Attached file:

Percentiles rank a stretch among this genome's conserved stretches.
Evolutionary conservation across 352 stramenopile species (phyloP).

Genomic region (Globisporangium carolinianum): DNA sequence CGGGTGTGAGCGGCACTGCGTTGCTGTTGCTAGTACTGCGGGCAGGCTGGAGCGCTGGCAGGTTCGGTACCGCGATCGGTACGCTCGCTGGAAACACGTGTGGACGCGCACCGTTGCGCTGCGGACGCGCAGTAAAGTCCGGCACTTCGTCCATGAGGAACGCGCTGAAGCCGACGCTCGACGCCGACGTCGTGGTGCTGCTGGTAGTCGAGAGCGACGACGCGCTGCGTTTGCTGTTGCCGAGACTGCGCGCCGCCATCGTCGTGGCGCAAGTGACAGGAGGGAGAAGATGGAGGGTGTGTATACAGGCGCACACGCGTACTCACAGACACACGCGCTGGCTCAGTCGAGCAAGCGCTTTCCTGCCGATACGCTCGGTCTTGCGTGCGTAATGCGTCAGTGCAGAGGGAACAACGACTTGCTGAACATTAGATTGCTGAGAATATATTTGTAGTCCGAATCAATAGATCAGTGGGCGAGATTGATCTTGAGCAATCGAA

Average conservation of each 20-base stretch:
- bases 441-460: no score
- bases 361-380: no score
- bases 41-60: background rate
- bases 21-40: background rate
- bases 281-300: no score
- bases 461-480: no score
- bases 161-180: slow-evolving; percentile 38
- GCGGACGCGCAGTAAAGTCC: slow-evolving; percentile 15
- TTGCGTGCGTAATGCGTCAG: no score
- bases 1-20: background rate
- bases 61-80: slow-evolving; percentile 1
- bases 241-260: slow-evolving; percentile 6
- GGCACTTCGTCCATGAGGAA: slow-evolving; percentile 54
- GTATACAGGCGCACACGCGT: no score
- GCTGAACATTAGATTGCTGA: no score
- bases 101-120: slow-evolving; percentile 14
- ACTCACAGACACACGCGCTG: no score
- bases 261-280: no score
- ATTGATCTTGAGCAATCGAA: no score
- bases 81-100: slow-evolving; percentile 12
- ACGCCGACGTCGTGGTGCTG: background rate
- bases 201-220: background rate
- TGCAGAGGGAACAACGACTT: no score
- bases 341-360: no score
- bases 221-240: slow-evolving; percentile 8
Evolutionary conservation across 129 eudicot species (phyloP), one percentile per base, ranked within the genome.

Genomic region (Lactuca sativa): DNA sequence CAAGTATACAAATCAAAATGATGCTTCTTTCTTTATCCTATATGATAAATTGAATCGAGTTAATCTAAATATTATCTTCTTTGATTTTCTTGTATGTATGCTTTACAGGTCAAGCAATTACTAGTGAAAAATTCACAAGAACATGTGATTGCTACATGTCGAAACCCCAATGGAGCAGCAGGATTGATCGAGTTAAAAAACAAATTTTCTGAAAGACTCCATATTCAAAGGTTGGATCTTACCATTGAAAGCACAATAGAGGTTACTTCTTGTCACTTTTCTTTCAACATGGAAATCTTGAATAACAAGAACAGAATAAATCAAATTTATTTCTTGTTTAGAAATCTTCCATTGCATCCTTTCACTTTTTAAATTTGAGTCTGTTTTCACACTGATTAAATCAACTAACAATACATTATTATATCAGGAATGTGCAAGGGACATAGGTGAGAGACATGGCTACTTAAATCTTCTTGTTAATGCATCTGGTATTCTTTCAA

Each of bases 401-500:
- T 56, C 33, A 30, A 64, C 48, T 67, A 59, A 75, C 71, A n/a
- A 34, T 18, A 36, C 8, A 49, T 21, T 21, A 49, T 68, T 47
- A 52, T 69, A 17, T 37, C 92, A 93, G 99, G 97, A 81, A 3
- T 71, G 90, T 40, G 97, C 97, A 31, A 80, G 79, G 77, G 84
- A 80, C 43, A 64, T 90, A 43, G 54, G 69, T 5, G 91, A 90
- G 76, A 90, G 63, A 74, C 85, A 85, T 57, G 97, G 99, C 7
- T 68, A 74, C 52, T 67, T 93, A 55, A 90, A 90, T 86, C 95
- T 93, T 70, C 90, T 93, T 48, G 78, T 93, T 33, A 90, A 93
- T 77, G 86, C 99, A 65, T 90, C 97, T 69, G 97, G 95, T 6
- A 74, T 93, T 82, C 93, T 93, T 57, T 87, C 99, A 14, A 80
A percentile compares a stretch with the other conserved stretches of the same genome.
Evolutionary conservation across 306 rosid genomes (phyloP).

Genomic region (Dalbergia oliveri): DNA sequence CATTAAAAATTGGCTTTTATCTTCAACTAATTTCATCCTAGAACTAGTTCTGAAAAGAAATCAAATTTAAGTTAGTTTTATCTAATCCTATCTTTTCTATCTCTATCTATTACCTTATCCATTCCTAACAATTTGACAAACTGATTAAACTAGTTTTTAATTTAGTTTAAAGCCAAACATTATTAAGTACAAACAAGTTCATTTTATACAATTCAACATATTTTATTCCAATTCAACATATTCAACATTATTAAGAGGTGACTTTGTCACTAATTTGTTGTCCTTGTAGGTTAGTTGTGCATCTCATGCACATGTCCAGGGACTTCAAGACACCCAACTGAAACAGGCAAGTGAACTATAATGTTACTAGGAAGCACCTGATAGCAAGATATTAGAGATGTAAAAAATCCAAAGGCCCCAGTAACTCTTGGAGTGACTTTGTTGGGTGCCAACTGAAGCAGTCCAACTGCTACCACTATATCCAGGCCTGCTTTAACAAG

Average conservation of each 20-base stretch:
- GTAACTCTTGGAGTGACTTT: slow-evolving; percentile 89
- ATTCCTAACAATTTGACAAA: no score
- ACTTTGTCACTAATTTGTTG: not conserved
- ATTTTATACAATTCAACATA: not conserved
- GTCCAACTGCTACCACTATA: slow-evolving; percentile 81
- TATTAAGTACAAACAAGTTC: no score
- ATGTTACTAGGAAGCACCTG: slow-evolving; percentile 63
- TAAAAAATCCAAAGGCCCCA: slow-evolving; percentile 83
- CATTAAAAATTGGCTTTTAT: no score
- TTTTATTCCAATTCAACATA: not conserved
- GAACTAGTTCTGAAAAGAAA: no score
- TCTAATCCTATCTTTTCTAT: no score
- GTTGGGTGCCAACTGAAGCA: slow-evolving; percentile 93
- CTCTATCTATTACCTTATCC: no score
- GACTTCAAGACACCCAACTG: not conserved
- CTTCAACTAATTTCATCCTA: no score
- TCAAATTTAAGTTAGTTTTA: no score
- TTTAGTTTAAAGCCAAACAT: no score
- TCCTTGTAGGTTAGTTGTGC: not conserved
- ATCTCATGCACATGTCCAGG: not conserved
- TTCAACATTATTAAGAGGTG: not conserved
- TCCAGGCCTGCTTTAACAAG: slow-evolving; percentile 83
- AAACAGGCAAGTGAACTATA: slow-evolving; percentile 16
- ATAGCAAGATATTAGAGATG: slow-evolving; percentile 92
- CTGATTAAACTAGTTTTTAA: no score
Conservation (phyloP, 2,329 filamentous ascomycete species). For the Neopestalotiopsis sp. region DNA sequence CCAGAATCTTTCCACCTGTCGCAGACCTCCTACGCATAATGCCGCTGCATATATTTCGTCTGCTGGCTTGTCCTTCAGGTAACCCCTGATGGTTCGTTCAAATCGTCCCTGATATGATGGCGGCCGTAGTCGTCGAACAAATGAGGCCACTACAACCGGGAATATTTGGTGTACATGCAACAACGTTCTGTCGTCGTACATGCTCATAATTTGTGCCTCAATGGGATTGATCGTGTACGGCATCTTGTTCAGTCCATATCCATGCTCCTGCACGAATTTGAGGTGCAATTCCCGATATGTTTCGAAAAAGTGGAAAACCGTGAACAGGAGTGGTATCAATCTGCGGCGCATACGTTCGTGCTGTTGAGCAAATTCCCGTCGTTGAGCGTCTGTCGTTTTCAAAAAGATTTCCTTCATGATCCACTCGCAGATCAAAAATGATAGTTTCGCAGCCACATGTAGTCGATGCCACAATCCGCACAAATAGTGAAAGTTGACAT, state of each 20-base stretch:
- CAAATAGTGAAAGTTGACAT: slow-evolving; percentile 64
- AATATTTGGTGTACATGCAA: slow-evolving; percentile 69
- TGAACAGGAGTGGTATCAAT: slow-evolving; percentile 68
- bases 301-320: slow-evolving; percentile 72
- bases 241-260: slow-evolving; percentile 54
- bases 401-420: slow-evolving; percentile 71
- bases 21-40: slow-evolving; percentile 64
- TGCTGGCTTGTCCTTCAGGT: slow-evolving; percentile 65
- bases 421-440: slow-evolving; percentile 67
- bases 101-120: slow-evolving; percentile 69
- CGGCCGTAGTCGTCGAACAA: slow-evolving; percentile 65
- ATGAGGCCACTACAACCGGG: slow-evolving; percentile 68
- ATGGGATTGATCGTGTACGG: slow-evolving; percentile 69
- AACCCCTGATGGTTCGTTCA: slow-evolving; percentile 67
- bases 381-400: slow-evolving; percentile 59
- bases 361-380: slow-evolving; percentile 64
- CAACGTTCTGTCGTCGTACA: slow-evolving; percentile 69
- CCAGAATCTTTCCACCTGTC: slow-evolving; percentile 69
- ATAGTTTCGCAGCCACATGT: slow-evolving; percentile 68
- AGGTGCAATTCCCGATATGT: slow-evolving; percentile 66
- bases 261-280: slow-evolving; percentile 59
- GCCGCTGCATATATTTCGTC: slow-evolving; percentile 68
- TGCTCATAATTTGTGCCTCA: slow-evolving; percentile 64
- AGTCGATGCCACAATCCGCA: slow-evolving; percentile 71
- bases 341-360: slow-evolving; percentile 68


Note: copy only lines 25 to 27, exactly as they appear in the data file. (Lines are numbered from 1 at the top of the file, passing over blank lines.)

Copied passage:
- ACGCCGACGTCGTGGTGCTG: background rate
- bases 201-220: background rate
- TGCAGAGGGAACAACGACTT: no score